Aren’t Treasury bonds supposed to be “safer” than high-yield corporate bonds?
That hasn’t been the case recently. Treasury ETFs were among the sharpest decliners this week while high-yield bond ETFs are hanging in there and trying to break out to new multi-year highs.
The iShares Barclays 20+ Year Treasury Bond (NYSEArca: TLT) was on track for a loss of more than 3% for the week in afternoon trading Friday. The Treasury fund was in the red after the February jobs report came in stronger than expected. TLT traded lower every day this week.
Yields on the 10-year Treasury note jumped as high as 2.09% on Friday to the highest level since April 2012.
The employment report “added to bond bears’ arguments that as the economy continues to improve, the Federal Reserve may need to cut back or even stop buying Treasury bonds before the end of this year,” Dow Jones Newswires reported. “Yet bond bulls are not convinced the Fed will change its stance on bond buying on this report … Some traders believe that yields at multi-month highs may lure bargain hunting investors and boost demand for the auctions [next week].”
Noted bond fund manager Jeffrey Gundlach made waves with recent reports that he reversed his once-bearish stance on Treasury bonds. “I bought more long-term Treasuries in the last month than I’ve bought in four years,” Gundlach said in a Reuters report.
Elsewhere in fixed-income ETFs, high-yield corporate bond funds such as iShares iBoxx High Yield Corporate Bond Fund (NYSEArca: HYG) and the SPDR Barclays High Yield Bond ETF (NYSEArca: JNK) were poised for slight gains this week. [Comparing the Two Largest High-Yield Bond ETFs]
In the major U.S. stock indices, the S&P 500 was set for a weekly advance of 2%, the Dow also rose 2% after setting a new all-time high, and the Nasdaq Composite added 2.2%. [Stock Index ETFs: Dow Jones Industrial Average vs. S&P 500]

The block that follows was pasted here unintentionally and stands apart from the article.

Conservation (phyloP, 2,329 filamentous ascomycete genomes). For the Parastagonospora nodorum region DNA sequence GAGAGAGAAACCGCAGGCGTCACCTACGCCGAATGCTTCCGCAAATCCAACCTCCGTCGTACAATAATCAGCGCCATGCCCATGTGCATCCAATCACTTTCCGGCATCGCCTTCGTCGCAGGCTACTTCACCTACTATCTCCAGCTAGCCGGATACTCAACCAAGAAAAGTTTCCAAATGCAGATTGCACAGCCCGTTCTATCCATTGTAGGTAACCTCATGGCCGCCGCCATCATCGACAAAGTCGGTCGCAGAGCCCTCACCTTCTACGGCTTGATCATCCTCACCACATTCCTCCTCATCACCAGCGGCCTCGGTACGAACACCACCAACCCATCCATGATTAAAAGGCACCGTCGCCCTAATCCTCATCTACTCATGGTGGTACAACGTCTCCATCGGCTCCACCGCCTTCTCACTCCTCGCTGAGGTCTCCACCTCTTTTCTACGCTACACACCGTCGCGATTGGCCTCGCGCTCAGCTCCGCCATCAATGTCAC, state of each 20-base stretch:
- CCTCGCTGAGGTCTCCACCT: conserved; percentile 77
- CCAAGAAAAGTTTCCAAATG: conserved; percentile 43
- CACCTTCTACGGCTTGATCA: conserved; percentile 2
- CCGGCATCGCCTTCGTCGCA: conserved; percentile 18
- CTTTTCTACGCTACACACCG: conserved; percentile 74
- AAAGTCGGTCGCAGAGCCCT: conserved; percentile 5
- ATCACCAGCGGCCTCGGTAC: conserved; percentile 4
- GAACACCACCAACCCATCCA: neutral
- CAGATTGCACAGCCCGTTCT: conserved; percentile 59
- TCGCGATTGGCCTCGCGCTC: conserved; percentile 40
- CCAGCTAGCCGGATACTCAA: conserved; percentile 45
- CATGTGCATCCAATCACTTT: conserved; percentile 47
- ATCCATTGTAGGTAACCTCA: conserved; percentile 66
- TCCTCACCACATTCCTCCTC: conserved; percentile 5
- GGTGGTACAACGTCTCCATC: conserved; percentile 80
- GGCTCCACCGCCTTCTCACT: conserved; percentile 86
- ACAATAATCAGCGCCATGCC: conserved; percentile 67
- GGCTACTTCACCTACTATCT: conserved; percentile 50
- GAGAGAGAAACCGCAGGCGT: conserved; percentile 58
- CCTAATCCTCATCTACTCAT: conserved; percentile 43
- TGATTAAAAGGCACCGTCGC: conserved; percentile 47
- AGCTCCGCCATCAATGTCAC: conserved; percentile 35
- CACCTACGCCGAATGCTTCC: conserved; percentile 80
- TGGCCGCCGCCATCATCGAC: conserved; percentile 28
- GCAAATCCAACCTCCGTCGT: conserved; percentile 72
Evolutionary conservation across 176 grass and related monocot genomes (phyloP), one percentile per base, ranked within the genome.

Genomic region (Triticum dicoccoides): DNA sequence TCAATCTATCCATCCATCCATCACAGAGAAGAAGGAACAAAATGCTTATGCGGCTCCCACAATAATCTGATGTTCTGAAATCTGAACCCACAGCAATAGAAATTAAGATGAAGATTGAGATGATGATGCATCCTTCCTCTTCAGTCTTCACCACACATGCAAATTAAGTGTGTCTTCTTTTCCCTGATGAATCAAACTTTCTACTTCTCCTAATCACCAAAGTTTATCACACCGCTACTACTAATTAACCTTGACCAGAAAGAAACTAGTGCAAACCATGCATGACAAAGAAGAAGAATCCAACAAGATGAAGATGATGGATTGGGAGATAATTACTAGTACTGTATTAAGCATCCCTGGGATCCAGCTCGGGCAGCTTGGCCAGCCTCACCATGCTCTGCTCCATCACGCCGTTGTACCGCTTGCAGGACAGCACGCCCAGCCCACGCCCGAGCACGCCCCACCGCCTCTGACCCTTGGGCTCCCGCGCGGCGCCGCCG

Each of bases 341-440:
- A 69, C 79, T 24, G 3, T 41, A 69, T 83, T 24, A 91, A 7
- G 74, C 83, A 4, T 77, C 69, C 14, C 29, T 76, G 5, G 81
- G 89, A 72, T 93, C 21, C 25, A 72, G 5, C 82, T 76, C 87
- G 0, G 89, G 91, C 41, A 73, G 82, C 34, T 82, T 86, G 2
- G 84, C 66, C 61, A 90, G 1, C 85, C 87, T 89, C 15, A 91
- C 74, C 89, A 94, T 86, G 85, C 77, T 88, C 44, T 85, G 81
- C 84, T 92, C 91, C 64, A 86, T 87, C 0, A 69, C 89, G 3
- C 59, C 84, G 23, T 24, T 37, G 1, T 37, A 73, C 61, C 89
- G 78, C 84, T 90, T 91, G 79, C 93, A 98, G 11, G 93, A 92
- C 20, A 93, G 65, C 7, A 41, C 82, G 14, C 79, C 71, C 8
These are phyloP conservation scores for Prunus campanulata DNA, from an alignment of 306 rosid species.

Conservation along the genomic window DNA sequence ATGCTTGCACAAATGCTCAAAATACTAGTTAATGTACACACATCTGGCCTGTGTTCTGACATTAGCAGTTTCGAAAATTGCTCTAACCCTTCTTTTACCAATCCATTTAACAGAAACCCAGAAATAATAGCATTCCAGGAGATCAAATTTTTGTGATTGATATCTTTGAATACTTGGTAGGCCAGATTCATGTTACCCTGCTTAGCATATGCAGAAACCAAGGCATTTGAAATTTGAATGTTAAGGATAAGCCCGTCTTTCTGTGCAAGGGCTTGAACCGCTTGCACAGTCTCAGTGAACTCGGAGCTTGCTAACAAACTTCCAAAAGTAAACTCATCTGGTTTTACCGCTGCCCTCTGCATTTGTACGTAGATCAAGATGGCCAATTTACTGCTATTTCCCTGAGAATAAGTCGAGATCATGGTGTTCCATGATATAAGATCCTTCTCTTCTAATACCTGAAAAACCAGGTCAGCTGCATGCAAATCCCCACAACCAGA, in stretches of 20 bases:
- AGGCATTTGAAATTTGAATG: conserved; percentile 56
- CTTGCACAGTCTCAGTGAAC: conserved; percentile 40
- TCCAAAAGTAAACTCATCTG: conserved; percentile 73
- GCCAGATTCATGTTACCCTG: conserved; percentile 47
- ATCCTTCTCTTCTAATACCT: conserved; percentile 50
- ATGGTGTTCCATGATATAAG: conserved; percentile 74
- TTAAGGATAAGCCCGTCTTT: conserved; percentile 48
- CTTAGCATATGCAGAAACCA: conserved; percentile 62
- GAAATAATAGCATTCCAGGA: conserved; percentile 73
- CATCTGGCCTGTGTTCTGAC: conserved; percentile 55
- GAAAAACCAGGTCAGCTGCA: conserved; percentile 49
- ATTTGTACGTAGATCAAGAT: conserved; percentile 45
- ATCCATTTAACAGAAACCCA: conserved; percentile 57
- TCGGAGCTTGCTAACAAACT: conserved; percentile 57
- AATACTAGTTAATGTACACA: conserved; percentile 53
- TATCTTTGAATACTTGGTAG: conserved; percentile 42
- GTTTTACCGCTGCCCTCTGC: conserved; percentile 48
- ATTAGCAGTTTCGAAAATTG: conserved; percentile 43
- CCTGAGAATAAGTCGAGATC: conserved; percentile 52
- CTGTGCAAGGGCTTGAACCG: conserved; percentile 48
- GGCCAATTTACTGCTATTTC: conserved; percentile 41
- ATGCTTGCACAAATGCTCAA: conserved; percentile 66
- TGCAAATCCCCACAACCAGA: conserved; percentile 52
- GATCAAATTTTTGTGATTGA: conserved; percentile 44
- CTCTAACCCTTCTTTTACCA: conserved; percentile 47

The S&P 500 is about 2% away from its record high from 2007. “While we continue to make all-time highs, it continues to be live by the Fed, die by the Fed,” said Ryan Larson, head of U.S. equity trading at RBC Global Asset Management, in a Bloomberg report.
Some market commentators believe the huge rally from the March 2009 has been driven by easy monetary policies from the Federal Reserve and other central banks, rather than by improving fundamentals. [Dow ETFs: Industrials, Transports Indices Both at All-Time Highs]
Not including volatility-linked funds, this week’s top unleveraged ETFs were ETFS Physical Palladium Shares (NYSEArca: PALL), iShares MSCI India (NYSEArcA: INDA) and Market Vectors India Small-Cap (NYSEArca: SCIF) with gains of 6% or more.
The bottom unleveraged ETFs were PIMCO 25+ Year Zero Coupon US Treasury (NYSEArca: ZROZ), Vanguard Extended Duration Treasury (NYSEArca: EDV) and iShares Barclays 20+ Year Treasury Bond with setbacks of at least 3%.
iShares Barclays 20+ Year Treasury Bond
Full disclosure: Tom Lydon’s clients own TLT, HYG and JNK.
The opinions and forecasts expressed herein are solely those of Tom Lydon, and may not actually come to pass. Information on this site should not be used or construed as an offer to sell, a solicitation of an offer to buy, or a recommendation for any product.